GoPro has revolutionized the way people capture and share some of their most memorable experiences with others. From skydiving and surfing to everyday hobbies, the rise of GoPro high definition video-recording devices have created tremendous amounts of digital content in nearly every part of the world, capturing some of the most exciting, surreal, and unforgettable experiences. The ecosystem of cameras, accessories and content editing software created 2.8 years worth of video on YouTube alone in 2013, the same year in which the company sold 3.8 million cameras1. The company is certainly a “winner” in the eyes of many: their cameras have brought people together to create and share digital content in ways like never before. However, GoPro faces an uncertain future. It has yet to be seen if GoPro can continue their success amid increased competition and market saturation.
A clear winner: Today, GoPro is a winner. According to the 2015 2nd Quarter Preliminary Earnings report, GoPro maintained strong revenue ($420M), gross margin (46%), and EPS ($0.35 diluted EPS) both year-over-year and sequentially2. Continued release of new cameras and accessories, strong corporate partnerships, and increasing distribution channels has resulted in great success for the young company since going public in June 2014 (valued $2.95B at IPO)3. However, despite beating 2nd quarter estimates, GoPro’s share price is down 40% in the past month, indicating potential worry about the future popularity of GoPro products and the risks associated with monetizing the vast digital content created.
Value creation: As previously mentioned, the GoPro line of products has created tremendous value for shareholders. For customers, GoPro creates value through its unique line of innovative products which lets users capture inspiring, high-quality digital content in ways like never before. GoPro’s investment in R&D has paid dividends in commercializing a high-definition video camera that is extremely light, small and significantly less complicated to use than traditional cameras. Customers buying a GoPro device get access to content editing software to make editing and sharing of pictures and videos seamless. Additional value is created through their ecosystem of GoPro-specific accessories: from underwater casings to straps to mount a device to your dog, the GoPro product line encourages customers to seek out new experience to use their camera to capture any memory.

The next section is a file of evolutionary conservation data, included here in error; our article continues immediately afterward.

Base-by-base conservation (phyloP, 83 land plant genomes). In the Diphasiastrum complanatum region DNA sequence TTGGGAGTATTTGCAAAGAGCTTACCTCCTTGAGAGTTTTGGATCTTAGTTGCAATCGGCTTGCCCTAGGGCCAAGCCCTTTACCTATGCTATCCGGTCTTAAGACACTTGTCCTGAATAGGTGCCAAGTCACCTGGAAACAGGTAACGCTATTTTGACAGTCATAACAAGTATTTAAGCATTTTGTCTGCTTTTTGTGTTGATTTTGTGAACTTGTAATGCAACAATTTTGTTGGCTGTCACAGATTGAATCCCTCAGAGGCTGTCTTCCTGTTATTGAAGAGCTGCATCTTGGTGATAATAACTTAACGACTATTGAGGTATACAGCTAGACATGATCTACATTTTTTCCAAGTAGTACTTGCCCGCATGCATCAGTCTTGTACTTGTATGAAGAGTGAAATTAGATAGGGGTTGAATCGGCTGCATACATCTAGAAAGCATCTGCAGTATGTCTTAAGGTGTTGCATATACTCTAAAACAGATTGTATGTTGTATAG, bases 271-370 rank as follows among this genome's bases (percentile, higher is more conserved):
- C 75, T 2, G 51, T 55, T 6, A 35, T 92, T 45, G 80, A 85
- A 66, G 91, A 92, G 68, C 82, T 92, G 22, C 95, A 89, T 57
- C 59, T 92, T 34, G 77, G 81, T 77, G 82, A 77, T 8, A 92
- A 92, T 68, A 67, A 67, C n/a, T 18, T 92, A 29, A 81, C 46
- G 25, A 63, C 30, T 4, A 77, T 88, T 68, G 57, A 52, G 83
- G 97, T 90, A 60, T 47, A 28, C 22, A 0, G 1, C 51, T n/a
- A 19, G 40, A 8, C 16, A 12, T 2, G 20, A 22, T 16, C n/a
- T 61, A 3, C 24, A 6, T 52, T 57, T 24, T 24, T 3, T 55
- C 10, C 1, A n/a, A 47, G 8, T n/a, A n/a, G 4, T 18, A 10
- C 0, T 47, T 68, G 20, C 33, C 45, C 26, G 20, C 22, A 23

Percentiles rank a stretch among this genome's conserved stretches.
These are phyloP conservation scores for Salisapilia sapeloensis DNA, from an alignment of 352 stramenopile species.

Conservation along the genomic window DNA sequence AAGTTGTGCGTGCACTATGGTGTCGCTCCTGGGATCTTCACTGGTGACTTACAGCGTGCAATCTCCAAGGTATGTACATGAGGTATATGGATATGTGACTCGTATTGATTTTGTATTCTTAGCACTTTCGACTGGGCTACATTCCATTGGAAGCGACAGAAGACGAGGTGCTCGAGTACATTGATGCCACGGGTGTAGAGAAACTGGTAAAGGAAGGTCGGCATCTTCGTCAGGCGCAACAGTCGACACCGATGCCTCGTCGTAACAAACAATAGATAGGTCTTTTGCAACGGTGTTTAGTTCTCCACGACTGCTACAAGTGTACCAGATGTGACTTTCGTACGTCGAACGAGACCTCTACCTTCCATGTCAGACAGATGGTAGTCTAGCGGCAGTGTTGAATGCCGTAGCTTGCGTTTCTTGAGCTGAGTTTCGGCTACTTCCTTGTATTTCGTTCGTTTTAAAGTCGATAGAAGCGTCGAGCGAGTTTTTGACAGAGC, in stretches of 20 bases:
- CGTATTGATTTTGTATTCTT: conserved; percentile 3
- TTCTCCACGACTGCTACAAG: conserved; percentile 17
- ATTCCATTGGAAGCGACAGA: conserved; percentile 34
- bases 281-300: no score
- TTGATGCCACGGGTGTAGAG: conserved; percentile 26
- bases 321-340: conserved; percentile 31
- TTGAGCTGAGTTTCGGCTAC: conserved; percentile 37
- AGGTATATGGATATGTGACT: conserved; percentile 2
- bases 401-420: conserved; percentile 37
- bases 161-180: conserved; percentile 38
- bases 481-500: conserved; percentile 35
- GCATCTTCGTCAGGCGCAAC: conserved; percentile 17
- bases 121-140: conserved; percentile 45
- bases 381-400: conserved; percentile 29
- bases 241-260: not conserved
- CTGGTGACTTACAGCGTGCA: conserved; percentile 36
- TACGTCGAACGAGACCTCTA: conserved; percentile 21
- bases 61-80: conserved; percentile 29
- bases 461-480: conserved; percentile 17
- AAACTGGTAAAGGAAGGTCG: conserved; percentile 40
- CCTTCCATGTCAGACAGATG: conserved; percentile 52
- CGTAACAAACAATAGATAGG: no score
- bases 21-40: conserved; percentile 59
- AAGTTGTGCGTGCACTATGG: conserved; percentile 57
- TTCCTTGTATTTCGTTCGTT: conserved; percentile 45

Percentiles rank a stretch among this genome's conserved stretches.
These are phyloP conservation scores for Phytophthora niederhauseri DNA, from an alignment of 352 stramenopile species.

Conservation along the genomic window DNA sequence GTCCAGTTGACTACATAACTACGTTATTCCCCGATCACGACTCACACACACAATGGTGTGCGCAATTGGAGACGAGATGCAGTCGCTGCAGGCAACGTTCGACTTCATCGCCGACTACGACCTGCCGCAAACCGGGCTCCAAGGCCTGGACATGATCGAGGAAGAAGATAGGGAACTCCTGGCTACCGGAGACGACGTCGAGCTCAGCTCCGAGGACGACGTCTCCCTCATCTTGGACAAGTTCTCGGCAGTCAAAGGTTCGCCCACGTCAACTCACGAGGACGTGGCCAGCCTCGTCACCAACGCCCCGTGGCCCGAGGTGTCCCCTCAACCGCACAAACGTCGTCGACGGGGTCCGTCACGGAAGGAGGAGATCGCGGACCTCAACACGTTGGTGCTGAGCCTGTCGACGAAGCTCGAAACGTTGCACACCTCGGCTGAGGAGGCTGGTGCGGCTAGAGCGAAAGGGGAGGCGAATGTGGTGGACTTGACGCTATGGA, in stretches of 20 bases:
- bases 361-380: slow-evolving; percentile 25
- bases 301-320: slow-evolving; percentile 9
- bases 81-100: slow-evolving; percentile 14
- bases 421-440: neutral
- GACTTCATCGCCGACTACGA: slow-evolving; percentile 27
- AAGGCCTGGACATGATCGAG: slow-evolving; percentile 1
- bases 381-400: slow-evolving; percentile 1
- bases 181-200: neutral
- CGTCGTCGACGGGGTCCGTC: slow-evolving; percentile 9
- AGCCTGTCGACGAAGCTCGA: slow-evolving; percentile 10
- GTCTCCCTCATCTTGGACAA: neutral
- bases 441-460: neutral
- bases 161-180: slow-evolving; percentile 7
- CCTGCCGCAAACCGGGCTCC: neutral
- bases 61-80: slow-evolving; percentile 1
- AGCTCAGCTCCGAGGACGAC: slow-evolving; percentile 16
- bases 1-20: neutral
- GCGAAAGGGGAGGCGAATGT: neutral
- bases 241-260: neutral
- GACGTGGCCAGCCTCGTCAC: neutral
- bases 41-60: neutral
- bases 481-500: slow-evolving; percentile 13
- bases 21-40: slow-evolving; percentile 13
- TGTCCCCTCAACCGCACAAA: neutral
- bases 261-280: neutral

Value capture: GoPro lets its’ users create near professional-quality action videos and as such, charges a premium price tag for its devices. With strong brand recognition through marketing and prominent athlete/corporate partnerships, strong customer demand for GoPro devices give the company power at the negotiation table. GoPro sells through traditional big-box retailers and maintains a substantial margin.
The (uncertain) future: A driving force behind GoPro’s decision to go public was the idea that, in the future, the company could generate additional revenue from the content created by its cameras. This envisioned “media” company has taken steps towards monetizing content, such as an Xbox live channel and various YouTube channels. Additionally, GoPro has built an extensive social media presence for which to monetize content on platforms like Facebook, Instagram, Vimeo and Twitter.
The future for GoPro is uncertain. Amidst various efforts to monetize all the digital content creation, GoPro remains a niche product that cannot sustain itself as a camera business alone. Each subsequent life cycle release of GoPro hardware will be less and less popular. New entrants are threatening their continued sales by offering short-term rental of GoPro devices. International expansion will continue to drive sales for GoPro but only time will tell how they respond to increased competition by low cost alternatives.